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|Liberia – A Christmas Story: Happy - Sad Holiday for Hawkers and Shoppers Alike||| Print ||
|Written by Gboko John Stewart, Special To FrontPage Africa|
|Monday, 24 December 2012 00:00|
Monrovia - David Tamba pushed his way through the crowd selling female slippers on Mechlin Street. In a red shirt and a faded black denim pants, beads of sweat streamed profusely from his head onward his face, sometimes in his eyes blinding him temporarily. He occasionally wipes it with a handkerchief he keeps in his back pocket.
“To look for money ain’t easy,” he says with a streak of smile, revealing a row of uneven teeth. A student of the G.W. Gibson High School, David is among hundreds of students who sell only during Christmas to earn that extra cash as school gets set to open for the next term.
A strategy by the government to make Christmas rosy for high school students by giving jobs via community service went terribly wrong last year when thousands took to the street wreaking havoc, all in demand of their monies. It took the magic wand of President Sirleaf to bring it to a screeching halt.
“Making your girlfriend happy this Christmas —buy her slippers so she will love you,” he shouts to an approaching young male imminent customer.
In chitchat with FrontPageAfrica, barely hearing his own voice due to the noise from buyers and sellers alike, he says business has been thriving, with some days being good or bad.
“I started selling since the fifteenth of this month, before school could close. Some of the customers can be very picky but at least I can make profit every day. I buy from a Lebanese guy down Water Street. Sometimes, he gives goods to people to sell and you get a commission but I’d rather sell for myself.”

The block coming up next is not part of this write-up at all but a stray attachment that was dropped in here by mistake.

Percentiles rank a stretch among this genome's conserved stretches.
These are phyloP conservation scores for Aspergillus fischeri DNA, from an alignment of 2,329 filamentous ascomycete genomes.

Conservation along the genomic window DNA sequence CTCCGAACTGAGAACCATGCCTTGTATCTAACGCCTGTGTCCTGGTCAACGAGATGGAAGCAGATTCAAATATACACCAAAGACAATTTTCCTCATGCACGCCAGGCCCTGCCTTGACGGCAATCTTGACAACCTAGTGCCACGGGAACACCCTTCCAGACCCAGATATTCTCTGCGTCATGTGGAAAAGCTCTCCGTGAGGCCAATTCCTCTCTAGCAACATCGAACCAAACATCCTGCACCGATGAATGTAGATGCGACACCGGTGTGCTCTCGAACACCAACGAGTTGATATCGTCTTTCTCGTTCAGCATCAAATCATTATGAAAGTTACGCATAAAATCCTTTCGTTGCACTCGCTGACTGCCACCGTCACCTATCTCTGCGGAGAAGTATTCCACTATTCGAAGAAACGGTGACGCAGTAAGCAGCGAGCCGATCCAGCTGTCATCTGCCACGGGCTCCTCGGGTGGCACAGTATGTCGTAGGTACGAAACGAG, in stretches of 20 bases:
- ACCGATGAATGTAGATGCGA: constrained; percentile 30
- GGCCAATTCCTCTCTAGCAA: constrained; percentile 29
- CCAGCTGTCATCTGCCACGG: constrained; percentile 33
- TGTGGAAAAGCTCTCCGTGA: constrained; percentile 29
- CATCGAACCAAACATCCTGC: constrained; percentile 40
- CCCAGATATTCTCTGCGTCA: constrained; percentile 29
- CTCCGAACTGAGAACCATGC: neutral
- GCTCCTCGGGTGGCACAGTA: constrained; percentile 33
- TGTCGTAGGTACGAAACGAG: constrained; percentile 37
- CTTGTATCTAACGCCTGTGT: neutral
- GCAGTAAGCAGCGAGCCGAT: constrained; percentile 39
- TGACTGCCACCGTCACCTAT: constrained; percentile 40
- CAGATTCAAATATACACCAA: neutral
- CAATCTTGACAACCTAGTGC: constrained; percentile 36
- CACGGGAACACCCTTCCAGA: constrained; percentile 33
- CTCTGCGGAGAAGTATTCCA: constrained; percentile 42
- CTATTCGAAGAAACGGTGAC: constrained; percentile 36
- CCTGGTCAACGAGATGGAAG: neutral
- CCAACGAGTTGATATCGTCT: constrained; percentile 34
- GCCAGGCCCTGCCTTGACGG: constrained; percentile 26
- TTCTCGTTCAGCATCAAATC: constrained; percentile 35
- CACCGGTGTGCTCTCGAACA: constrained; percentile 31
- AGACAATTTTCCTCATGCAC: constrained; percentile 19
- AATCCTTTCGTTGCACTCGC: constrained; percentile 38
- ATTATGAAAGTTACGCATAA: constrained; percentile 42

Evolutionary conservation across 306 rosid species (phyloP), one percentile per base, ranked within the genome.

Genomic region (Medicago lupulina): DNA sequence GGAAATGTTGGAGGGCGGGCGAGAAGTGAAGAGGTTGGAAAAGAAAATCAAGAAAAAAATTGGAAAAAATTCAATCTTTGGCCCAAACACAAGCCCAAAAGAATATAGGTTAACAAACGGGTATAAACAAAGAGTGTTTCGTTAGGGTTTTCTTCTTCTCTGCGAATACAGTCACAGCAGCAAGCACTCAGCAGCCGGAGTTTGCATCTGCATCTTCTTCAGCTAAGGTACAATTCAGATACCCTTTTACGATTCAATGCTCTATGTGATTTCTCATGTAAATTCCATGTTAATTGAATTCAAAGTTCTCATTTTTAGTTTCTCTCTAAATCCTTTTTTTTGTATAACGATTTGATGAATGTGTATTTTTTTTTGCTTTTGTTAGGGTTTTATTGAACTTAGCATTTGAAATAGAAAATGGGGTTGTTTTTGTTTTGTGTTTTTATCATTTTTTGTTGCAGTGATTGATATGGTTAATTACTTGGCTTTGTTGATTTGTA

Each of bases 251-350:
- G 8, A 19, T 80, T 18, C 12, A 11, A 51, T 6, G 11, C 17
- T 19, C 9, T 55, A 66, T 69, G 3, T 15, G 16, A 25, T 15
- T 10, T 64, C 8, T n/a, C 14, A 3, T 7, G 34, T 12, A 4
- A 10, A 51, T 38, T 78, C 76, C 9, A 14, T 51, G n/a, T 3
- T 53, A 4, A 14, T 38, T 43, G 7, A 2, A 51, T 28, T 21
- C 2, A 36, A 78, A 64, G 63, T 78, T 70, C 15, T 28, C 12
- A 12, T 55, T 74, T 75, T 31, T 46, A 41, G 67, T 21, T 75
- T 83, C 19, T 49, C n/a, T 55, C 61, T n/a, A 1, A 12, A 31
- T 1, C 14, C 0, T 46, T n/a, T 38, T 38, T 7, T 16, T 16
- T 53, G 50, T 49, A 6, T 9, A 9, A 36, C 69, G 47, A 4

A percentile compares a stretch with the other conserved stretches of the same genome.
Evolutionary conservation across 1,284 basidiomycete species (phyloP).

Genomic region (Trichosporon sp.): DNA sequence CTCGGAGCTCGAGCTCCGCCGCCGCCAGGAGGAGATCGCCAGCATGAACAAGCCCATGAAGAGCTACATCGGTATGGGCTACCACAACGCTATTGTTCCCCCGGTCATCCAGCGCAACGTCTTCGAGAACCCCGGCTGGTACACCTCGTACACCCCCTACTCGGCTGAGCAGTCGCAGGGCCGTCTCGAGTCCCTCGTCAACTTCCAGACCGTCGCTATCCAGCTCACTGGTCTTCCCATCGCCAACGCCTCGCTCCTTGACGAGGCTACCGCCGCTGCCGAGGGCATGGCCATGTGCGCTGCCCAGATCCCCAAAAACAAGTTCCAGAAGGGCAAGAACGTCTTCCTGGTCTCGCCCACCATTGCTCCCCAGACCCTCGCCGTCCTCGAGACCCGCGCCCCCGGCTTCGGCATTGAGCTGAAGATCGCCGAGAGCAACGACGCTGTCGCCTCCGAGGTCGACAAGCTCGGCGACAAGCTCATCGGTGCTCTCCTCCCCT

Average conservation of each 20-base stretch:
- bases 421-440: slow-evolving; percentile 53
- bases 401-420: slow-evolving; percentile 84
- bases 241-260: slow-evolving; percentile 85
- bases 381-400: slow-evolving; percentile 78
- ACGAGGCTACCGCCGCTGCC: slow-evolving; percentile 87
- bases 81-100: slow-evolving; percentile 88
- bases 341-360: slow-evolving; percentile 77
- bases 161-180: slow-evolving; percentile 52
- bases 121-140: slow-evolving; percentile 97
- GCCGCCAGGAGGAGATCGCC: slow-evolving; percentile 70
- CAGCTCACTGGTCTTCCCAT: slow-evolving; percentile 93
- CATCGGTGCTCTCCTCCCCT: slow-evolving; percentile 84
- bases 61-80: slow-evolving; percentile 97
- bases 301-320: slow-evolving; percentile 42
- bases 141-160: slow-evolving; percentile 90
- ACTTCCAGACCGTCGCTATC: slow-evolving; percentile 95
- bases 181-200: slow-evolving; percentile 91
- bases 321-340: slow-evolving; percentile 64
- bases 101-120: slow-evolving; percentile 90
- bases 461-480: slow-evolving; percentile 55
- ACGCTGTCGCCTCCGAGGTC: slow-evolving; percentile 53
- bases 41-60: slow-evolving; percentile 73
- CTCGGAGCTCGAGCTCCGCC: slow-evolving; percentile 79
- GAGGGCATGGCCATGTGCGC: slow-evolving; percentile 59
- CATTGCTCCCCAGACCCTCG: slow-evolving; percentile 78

He revealed that he stays on his own in the slum community of Buzzy Quarters and when his father died in the latter part of 2011, that was when all his woes begun. “…I was living with my father but he died from pressure."
"I’m 21 right now and I’ll be 22 on February 26. When school opens, I won’t have the time, so the only time I have to earn something is when school is closed. We are a group of boys in one room and so whatsoever we have, we share it. My father didn’t show me any relative who at least I can run to when I’m in need.”
‘Dokafleh’ versus imported
On Randall Street Waterside sits Mardea Williams, selling used clothing. On sunny Friday afternoon, just days to Christmas, business has taken a downward spiral with customers opting for imported clothing.
“This Christmas is not good. I’m not getting profit because customers want all these imported clothes that are coming from China,” she said.
Mardea laments that during previous years when there was limited or no demand for imported clothing, business was at its all time best. “Since all these fake clothes started coming from Asia, people can hardly look because us that sell Dogafleh.”
Dogafleh are hand down clothes from the Americas and Europe which is often found in the ‘bend down boutique.’ Because it is cheap and affordable, many Liberians don it.
Those in the Dokafleh business flourished prior to the 2005 elections. Following the seating of a new president in 2006 and the subsequent establishment of diplomatic relationship with China, Dogafleh dealers have seen a stiff competition from other Liberians thronging to China for the “Made in China” brand of clothes.
Mardea says clothing from Asia, especially China, is not durable. “ It can’t last long at all. Everything is so fake. I bought my son one shirt and it didn’t even last two weeks, the thread was loosening. If that shirt was Dogafleh, it would have lasted ever so long. And the frustrating part about it, it’s too expensive.”
Johnny Nimely, a retail value boy (seller of China brand) on Carey Street says customers are trickling in slowly. “Most of my customers are from the banks but I don’t know what happened, they are hardly coming
Asked whether it was the prices of his goods that were eluding customers, he rhetorically added, “Hang your coat where your hand can reach.”
|Last Updated on Monday, 24 December 2012 08:24|